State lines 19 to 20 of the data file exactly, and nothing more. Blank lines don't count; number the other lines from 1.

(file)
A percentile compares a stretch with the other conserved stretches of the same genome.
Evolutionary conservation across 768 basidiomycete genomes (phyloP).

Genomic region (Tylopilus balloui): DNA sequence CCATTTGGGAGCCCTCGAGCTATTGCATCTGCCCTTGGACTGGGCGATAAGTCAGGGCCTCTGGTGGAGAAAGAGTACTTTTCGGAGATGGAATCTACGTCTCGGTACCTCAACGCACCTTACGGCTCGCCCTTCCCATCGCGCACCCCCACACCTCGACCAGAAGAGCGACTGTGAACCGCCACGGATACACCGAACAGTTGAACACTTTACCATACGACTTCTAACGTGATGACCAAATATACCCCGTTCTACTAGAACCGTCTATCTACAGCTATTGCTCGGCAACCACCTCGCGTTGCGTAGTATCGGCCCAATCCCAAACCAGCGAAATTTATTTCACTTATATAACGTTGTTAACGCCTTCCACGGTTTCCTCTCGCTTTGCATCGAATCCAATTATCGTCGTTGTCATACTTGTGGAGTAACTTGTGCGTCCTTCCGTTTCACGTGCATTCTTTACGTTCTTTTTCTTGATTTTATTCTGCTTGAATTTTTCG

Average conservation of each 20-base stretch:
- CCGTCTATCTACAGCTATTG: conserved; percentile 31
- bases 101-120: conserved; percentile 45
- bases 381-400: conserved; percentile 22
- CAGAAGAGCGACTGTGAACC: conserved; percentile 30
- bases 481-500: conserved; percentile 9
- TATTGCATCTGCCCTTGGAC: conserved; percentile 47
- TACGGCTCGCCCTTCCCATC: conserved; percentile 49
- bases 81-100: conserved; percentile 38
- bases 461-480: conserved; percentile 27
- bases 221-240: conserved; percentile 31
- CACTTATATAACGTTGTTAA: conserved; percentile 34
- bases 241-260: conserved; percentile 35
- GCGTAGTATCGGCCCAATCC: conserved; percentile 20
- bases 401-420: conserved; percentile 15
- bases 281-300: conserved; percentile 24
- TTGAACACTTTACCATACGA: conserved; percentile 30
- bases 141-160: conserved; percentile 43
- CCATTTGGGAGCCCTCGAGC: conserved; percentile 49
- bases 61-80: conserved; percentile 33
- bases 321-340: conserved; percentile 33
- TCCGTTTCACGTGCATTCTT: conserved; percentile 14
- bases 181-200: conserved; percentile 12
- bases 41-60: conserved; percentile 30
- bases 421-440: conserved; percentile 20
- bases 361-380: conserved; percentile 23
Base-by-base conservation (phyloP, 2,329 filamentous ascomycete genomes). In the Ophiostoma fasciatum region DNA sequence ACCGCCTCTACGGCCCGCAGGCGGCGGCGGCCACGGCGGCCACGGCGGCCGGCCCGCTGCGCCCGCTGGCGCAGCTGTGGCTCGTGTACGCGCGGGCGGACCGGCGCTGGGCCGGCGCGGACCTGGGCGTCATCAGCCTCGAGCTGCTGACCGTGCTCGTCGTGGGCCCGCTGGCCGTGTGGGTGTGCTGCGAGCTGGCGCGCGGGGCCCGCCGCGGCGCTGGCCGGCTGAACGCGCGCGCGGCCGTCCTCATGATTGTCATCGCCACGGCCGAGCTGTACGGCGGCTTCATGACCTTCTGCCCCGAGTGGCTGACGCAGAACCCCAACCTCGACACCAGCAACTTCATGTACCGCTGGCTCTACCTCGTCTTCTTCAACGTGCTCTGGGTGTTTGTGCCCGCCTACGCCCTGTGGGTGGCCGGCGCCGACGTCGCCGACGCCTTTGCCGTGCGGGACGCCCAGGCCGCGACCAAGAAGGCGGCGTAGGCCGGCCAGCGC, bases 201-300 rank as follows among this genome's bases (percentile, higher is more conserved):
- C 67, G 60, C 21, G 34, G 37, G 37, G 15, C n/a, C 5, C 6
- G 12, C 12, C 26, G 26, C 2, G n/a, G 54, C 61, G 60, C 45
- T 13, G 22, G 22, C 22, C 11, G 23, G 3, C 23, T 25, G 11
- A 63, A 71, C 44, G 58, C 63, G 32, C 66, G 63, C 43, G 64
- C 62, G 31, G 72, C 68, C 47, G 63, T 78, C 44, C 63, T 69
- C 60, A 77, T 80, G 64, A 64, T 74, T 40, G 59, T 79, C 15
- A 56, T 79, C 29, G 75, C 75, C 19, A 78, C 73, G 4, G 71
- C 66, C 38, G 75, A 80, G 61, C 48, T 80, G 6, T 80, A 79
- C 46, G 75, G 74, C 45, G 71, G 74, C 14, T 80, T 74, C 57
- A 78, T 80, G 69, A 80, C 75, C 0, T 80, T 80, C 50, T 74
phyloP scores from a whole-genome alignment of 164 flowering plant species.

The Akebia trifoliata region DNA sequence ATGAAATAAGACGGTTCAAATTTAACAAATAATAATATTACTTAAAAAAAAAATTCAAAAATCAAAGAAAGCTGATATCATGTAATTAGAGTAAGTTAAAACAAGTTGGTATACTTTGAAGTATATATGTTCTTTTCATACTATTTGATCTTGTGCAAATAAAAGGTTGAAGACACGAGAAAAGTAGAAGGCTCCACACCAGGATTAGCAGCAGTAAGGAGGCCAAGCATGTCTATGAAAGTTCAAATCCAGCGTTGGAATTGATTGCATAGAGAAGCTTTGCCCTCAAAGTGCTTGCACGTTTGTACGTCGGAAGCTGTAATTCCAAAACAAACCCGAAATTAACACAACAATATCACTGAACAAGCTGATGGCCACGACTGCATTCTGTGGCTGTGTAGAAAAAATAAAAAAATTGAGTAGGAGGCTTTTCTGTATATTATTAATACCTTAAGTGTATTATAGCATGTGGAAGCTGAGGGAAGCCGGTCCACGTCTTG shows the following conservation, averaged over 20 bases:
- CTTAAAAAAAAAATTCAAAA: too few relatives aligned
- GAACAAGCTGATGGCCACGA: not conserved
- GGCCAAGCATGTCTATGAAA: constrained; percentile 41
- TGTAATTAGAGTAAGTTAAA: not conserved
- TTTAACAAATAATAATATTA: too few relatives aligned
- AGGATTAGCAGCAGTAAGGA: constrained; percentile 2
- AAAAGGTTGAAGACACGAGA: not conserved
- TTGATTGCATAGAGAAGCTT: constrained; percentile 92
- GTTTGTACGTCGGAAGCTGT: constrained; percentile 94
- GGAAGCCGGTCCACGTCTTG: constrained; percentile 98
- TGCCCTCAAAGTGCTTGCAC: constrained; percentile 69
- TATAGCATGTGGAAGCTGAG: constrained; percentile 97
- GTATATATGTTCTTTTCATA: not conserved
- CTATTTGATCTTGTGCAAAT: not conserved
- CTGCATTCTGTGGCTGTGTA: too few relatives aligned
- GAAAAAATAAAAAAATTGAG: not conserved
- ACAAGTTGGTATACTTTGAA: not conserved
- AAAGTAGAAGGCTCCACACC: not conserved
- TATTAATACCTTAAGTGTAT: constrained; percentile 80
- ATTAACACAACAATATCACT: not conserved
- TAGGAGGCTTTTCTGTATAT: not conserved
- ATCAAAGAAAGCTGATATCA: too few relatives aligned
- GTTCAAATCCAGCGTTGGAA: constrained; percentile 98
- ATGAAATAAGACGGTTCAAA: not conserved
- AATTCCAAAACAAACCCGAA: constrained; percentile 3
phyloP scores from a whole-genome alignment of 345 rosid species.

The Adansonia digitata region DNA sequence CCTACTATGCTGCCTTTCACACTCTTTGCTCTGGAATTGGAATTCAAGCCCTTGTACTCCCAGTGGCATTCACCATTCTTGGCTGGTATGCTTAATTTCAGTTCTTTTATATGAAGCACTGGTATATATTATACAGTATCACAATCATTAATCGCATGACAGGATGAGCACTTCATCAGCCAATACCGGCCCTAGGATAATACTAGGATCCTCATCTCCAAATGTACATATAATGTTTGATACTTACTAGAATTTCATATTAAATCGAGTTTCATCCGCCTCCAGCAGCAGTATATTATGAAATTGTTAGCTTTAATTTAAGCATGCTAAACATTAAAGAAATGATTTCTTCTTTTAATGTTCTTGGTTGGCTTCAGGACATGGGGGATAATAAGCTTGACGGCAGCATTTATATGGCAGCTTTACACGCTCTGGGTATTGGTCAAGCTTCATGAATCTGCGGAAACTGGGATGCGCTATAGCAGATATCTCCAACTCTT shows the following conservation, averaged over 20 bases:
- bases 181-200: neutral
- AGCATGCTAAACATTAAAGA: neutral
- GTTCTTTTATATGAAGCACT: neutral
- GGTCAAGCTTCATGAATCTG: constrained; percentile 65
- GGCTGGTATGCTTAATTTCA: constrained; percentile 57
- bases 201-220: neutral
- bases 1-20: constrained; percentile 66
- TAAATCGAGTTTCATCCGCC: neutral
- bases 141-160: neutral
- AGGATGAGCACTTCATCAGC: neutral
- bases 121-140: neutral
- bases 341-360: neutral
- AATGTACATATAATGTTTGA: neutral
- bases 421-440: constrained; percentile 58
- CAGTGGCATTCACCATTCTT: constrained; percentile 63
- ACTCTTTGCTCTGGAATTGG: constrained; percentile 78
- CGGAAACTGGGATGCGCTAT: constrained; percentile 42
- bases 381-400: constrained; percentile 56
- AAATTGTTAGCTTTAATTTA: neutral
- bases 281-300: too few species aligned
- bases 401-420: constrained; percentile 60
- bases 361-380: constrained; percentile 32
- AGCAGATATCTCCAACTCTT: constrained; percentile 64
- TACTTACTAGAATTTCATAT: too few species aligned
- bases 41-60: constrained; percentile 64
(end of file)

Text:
- bases 281-300: conserved; percentile 24
- TTGAACACTTTACCATACGA: conserved; percentile 30